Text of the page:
You made your decision; you are finally going to build that log home. Not just any log home, but that special creation you've held in your mind's eye for so many years. You have walked on those hardwood floors, gazed out from behind those oversized picture windows, cooked dinner, curled up by the fire, and even slept in that special home – using that vivid imagination of yours. Oh yeah, you've been dreaming about your log home for a long time, and you have finally decided to make your dream become your reality.
Got land? Before you spend too much time browsing floor plan possibilities, you need to know where that home will be built. Not all floor plan designs are suited for all building sites. For instance, a walk-out basement typically requires a home being built on a slope or recessed into a hillside. Additionally, some plans are designed to take advantage of the home's location relative to sunlight so even if you already own your land, you will want to know where and how your home will be positioned on your property. Once you have an idea of where those logs will be stacked it's time to figure out what that stack needs to look like.
Now the fun begins, and the first order of business is to choose the right floor plan that is consistent with the home you have pictured in your mind's eye – and the property on which it will be built. Odds are you'll probably not open a magazine by chance and stumble upon a floor plan that has occupied your dreams all these years. Choosing a plan and refining the design to meet your needs will require some research, self-introspection and creative inspiration.
By and large, almost any residential floor plan can be adapted to a log home, but there are substantial differences and considerations that need to be addressed. One such example is that of room dimensions as they relate to the diameter of the logs you will be utilizing. A custom handcrafted home made from 20 "diameter logs will have a different footprint than one requiring 6" milled logs. If this is the first time you will be dealing with a log home manufacturer or architect, make sure you are comparing 'apples to apples' when discussing interior dimensions. If you want a room to be 14 'wide, make certain that your designer knows that you want the interior of the room to have 14' of open clearance and not measured from the center of the corresponding logs. Using the example above, your 14 'room could shrink to 12' if such presumptions are not understood.
A floor plan is about space deployment, or more specifically, the space you want (or need) for family members, guests, pets, entertaining and basic household operations (ie cooking, dining, laundry, storage, etc.). Furthermore, it is easy to overlook space requirements for many things we take for granted such as hobbies, displaying collections and other family activities. Try to anticipate as many of your family's needs as possible and expand your floor plan to accommodate your desires.
Once you have identified this all-encompassing 'wish list' you will almost certainly find yourself over budget. If money is no object – no problem, but if that Lotto jackpot has so far eluded you there are things you can do to bring that budget back in line. The most obvious and often least expensive way of doubling your floor space is to make use of the basement. A properly designed and finished basement is the perfect place to have a spare guest bedroom, home theater, hobby or play rooms, additional bathroom (s), laundry facilities or a home office.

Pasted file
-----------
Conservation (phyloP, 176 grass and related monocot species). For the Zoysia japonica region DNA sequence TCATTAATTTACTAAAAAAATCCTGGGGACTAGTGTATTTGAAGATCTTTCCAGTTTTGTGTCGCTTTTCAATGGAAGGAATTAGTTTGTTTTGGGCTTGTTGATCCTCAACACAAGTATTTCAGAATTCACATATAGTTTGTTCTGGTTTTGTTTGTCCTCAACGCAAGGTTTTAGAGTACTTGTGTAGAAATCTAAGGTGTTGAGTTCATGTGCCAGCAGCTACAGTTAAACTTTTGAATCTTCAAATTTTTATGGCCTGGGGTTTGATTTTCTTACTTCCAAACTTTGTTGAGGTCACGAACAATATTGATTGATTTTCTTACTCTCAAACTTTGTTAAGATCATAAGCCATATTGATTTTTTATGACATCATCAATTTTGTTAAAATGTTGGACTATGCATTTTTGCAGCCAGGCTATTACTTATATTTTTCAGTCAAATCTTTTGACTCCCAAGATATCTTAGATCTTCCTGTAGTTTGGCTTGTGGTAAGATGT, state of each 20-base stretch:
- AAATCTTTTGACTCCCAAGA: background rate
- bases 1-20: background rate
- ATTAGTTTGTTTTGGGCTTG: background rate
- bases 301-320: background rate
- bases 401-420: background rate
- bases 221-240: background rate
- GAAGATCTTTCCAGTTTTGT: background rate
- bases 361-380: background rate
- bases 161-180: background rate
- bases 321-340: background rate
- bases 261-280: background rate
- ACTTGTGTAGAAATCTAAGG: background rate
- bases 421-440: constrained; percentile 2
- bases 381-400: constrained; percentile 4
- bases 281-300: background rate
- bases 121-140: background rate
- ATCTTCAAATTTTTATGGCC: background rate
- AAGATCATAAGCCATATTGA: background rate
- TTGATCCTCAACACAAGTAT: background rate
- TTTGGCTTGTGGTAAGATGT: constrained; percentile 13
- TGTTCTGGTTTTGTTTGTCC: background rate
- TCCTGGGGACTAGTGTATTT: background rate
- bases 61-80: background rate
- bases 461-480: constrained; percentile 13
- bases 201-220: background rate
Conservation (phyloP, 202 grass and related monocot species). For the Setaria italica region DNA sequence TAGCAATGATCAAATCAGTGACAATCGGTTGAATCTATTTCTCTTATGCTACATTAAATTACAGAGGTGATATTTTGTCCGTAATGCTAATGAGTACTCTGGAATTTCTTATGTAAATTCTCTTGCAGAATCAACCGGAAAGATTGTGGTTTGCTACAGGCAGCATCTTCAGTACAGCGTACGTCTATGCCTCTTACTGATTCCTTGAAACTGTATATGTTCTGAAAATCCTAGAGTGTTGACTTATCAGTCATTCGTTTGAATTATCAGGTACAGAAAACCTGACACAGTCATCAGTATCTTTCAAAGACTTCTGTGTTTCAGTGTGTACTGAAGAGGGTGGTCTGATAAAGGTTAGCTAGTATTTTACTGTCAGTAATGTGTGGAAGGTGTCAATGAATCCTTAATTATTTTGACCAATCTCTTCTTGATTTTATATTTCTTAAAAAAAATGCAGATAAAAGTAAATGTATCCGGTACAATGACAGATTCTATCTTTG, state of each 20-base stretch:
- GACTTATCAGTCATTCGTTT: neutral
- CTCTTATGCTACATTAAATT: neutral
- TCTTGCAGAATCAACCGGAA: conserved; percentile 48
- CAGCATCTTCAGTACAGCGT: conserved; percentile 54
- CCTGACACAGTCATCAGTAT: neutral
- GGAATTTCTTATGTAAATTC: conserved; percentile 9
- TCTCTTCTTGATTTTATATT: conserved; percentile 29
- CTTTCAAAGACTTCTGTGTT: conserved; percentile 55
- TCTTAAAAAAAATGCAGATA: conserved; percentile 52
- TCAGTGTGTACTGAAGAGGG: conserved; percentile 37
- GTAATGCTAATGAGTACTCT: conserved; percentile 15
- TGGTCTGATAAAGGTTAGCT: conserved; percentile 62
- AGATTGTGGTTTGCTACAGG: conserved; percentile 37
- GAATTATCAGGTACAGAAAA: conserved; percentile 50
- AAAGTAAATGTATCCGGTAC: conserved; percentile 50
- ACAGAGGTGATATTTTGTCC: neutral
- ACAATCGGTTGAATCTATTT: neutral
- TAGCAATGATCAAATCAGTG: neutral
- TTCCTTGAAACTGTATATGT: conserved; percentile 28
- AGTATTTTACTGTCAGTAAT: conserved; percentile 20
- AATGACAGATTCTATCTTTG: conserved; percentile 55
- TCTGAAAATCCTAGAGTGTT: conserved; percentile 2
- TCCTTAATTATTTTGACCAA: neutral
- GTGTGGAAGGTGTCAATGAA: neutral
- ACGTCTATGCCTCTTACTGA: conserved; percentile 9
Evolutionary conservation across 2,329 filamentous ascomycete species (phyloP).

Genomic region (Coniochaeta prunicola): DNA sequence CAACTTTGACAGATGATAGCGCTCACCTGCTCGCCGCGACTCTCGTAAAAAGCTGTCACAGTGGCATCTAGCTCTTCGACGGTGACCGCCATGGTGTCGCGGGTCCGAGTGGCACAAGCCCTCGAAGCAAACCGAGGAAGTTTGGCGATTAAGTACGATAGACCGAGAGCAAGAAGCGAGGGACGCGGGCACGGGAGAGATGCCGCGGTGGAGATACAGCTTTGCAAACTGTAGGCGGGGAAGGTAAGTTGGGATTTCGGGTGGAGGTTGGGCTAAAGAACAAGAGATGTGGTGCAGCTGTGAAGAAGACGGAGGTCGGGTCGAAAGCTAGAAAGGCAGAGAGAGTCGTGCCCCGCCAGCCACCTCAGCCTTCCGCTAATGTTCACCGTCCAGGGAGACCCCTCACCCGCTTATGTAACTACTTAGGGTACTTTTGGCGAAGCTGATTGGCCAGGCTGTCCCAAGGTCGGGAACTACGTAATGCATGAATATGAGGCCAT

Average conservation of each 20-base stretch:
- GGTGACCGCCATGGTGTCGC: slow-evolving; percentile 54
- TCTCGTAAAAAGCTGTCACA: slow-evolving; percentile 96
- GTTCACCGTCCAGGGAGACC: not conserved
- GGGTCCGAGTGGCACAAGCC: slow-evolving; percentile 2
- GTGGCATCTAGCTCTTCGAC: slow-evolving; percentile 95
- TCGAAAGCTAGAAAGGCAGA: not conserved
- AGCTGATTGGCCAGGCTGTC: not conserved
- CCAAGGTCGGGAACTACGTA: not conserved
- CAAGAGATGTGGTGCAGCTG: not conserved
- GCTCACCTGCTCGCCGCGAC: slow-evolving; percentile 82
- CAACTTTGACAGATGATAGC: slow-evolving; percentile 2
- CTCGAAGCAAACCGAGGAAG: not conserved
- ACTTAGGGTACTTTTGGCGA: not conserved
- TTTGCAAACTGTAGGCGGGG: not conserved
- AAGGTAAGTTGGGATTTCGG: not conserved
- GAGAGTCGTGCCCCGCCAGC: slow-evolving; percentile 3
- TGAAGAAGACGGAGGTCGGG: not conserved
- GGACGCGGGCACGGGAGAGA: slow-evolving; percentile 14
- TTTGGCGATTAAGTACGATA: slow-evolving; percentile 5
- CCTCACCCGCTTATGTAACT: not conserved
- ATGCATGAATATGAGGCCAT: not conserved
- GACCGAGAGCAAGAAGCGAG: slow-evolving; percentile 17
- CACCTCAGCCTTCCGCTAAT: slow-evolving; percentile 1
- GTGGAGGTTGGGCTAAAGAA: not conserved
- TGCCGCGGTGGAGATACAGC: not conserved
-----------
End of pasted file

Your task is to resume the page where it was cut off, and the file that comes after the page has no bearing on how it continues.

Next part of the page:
One of the best tips about using a basement for additional living space is to raise the ceiling. Adding an extra foot (or more) in the height of your basement ceiling is much less expensive than adding an additional floor or expanding the overall floor plan, and the added height will eliminate that closed-in feeling you get with so many basements.
Adding or enlarging dormers is another way of capturing space from a second story or loft that is framed by a sloping roof line. You will be surprised how a well-positioned dormer can make a small loft appear much larger and provide vertical walls to accept seating, bookcases or tables that usually will not work with a conventional knee wall.
It is also a good idea to keep a list of things that you don't like; things you may have seen in a magazine or noted when visiting other log homes. Some of the most frequent complaints one hears about log homes, especially older models, is the lack of storage space and small closets or bathrooms. This is most often the result of poor planning or not taking into consideration the diameter of log walls and the lack of attics in most log homes. Refer to your list when discussing details with your designer and remember that in most cases you cannot build a closet or a bathroom that is too large.
These are just a few ideas that can help you choose and refine a floor plan to fit your lifestyle and accommodate your family's needs. Your log home company or architect will have many ideas that you may not have considered so encourage them to offer suggestions. Explain what you are trying to achieve and let their experience and knowledge guide you, but in the end, this is your floor plan.
Helping people design the log home of their dreams was the inspiration behind the Log Home Directory's "Floor Plan Showcase" . Visitors now have an opportunity to browse as many as ten floor plans form each featured log home manufacturer without visiting dozens of different websites. These leading manufacturers display their most popular floor plans with descriptions, photos or renderings and links to additional information on their individual websites.